By Shivani Patel, Staff Writer

The elegance of a Boston Ballet dancer takes tremendous dedication./ PHOTO VIA Wikimedia Commons.

The elegance of a Boston Ballet dancer takes tremendous dedication./ PHOTO VIA Wikimedia Commons.

If you don’t already do so, I suggest you read some of the emails and tweets Boston University sends out about various events going on around campus. I assure you there are tons of things that might peak your interest. In fact, this is how I got the chance to attend a preview of the Boston Ballet for their upcoming season.

BU’s own Howard Gotlieb Archival Research Center hosted a moderated discussion about the Boston Ballet dancers and the pieces they were performing on Monday, Feb. 4. In addition to learning about the their performance  “Close to Chuck,” made up of three different works (“Close to Chuck,” “Bella Figura” and “Resonance”), students had the opportunity to see dancers perform excerpts from each routine.

“Close to Chuck”:

The first dance in the performance was inspired by the theme of overcoming obstacles in life. The music and costumes to go along with this piece are amazing, a huge hit with advanced screenings of the segment.

“Bella Figura”:

This is quite a popular piece. It features the work of choreographer Jiřa Kylián, who released the original choreography in 1995. The story is based around darkness and finding the silver lining, giving the audience a chance to watch these graceful dancers emote what they are feeling on stage.


This last piece is the crown jewel among the three. For the first time, José Martinez is working with an American ballet company to produce a piece. For those of you don’t know who Martinez is, he joined the Paris Opera Ballet in ’88, and has never quit since. He has gained international recognition for his work, so watching this segment is quite the experience.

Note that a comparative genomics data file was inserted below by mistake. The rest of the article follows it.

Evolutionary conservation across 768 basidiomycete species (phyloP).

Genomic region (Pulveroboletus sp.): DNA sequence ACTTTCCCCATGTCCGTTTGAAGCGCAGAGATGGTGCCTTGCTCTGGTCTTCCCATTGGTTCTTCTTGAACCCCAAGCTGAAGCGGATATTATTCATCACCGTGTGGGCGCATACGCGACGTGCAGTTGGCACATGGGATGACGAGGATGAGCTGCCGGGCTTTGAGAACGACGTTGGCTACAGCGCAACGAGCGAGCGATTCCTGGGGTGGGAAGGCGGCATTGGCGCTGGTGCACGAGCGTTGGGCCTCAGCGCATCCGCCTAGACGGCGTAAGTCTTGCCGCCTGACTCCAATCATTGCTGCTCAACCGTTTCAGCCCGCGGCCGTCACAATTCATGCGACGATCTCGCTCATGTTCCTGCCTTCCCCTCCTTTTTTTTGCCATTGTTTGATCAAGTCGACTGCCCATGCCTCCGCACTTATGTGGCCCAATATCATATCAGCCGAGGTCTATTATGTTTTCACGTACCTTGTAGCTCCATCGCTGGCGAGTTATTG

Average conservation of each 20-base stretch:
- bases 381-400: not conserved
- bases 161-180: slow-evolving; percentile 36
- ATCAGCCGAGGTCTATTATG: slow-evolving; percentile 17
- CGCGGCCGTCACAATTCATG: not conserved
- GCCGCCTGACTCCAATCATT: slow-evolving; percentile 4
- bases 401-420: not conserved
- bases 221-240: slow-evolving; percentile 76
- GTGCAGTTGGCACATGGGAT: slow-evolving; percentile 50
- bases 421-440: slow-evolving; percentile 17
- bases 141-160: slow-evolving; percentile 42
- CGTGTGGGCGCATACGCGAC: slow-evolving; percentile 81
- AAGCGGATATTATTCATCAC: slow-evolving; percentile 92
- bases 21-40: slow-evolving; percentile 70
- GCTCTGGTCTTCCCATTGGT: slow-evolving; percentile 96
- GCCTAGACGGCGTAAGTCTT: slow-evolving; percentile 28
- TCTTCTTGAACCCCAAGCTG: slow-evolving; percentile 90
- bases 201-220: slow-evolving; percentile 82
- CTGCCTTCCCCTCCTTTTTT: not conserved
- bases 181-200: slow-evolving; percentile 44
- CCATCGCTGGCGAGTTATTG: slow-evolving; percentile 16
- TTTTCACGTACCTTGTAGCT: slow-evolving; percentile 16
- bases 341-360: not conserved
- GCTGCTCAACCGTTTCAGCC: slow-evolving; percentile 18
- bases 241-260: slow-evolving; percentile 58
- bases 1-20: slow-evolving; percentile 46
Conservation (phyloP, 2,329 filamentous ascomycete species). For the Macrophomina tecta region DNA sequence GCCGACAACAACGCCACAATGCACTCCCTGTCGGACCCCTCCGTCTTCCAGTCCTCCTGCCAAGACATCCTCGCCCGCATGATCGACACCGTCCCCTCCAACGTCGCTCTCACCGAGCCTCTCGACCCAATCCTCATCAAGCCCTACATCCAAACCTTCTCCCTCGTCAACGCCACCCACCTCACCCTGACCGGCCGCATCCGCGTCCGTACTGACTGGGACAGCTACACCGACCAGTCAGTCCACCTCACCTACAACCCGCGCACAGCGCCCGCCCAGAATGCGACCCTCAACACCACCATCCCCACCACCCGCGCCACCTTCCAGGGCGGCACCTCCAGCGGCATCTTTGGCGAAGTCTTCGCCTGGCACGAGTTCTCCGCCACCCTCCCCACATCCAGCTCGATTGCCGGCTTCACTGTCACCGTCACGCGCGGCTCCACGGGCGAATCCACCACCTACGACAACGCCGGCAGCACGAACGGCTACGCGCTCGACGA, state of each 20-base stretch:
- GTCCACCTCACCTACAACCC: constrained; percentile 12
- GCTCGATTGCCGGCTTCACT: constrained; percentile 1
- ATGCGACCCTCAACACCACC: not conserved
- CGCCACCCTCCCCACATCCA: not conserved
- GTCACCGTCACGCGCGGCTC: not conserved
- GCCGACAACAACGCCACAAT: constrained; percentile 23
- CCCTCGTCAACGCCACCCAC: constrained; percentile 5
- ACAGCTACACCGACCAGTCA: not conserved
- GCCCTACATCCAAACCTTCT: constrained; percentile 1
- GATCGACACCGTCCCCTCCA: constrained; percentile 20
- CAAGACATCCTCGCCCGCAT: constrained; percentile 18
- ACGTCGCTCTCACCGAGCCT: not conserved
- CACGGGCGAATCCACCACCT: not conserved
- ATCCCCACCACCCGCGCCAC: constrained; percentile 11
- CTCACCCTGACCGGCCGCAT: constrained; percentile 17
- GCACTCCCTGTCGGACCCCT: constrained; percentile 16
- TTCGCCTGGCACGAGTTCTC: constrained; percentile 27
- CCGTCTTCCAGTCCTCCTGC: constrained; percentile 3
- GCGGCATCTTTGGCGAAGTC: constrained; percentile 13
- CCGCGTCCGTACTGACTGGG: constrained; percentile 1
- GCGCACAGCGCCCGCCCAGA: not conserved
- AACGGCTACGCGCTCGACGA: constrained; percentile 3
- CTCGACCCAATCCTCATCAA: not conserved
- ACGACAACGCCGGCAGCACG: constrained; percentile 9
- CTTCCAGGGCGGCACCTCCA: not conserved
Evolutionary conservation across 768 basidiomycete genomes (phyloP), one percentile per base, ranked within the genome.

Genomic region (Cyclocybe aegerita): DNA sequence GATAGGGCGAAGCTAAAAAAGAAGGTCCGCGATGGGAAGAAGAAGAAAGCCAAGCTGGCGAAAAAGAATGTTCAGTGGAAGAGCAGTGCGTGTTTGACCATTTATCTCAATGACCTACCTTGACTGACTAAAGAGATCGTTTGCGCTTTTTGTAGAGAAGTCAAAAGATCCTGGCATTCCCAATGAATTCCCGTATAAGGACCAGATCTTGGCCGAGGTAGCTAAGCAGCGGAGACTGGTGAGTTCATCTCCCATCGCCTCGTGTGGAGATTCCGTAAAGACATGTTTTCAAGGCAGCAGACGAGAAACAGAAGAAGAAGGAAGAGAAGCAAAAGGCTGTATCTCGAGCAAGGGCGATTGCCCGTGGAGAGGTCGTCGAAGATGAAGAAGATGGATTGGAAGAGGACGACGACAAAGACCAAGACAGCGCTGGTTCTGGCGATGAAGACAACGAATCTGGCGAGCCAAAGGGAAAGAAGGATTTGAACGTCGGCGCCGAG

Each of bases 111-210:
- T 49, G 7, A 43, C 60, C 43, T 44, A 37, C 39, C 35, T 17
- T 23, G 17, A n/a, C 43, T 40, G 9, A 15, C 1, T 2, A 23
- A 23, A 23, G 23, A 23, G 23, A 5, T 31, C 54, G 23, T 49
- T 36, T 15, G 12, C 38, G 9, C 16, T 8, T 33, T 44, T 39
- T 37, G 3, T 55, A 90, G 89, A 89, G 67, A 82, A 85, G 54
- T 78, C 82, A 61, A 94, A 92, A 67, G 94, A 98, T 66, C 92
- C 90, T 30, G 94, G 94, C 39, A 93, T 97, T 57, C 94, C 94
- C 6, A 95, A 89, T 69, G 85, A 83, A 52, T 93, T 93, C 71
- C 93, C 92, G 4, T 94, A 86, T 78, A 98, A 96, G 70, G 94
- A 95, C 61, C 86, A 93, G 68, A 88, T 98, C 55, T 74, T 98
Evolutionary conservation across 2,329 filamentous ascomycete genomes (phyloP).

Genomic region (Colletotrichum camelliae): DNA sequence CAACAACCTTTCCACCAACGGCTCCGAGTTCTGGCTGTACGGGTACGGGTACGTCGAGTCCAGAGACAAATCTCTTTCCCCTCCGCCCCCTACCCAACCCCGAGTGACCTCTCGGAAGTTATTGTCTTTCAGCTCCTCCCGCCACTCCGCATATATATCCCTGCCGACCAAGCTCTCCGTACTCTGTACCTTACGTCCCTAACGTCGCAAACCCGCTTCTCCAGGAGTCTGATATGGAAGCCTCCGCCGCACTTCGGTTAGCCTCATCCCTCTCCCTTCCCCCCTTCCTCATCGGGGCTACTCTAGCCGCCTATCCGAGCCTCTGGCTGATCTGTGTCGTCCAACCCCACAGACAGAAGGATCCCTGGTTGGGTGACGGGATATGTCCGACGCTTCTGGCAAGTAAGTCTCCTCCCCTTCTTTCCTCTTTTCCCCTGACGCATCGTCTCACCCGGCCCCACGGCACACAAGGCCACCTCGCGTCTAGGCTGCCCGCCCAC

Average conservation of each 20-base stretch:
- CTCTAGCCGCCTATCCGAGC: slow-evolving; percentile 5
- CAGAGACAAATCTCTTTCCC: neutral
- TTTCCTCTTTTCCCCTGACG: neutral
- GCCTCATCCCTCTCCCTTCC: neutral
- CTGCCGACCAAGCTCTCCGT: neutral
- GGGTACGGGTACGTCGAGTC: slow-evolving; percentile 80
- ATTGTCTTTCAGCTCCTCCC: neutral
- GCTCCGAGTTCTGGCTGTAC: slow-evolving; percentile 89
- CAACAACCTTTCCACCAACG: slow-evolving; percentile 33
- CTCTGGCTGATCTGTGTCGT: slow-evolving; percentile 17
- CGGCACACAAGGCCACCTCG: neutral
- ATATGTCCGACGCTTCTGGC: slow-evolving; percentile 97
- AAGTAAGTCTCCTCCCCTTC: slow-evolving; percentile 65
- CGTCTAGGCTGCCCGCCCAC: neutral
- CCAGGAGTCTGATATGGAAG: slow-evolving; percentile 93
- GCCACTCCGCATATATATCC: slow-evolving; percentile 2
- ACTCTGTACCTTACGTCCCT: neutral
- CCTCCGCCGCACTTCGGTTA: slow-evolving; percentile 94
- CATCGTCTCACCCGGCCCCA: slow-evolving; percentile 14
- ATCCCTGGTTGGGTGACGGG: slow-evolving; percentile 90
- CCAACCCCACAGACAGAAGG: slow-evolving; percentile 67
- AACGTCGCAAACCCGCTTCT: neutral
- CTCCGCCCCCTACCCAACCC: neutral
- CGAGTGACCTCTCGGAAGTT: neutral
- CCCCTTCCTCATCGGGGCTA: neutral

At the showcase itself, moderator Rusell Kaiser spoke of the time, effort and dedication that goes into these routines as well as the accompanying elements such as staging and lighting that factor into a good performance.

I enjoyed the talk interspersed with a few dance performances. It was a weird (albeit cool) experience watching Kaiser speak about the performance, then to see a part of it performed.

Ballet takes an incredible amount of discipline and stamina as well as grace, and these dancers definitely showed those qualities in their production. Even simple things such as the pointing of toes or expressions to the song gave the performance life, even if they didn’t have all the elements for the showcase.

If you’re interested in seeing the Boston Ballet perform “Close to Chuck,” they will be performing from February 20th to March 2nd. Buy your ticket ASAP and come enjoy a performance at the Boston Opera House.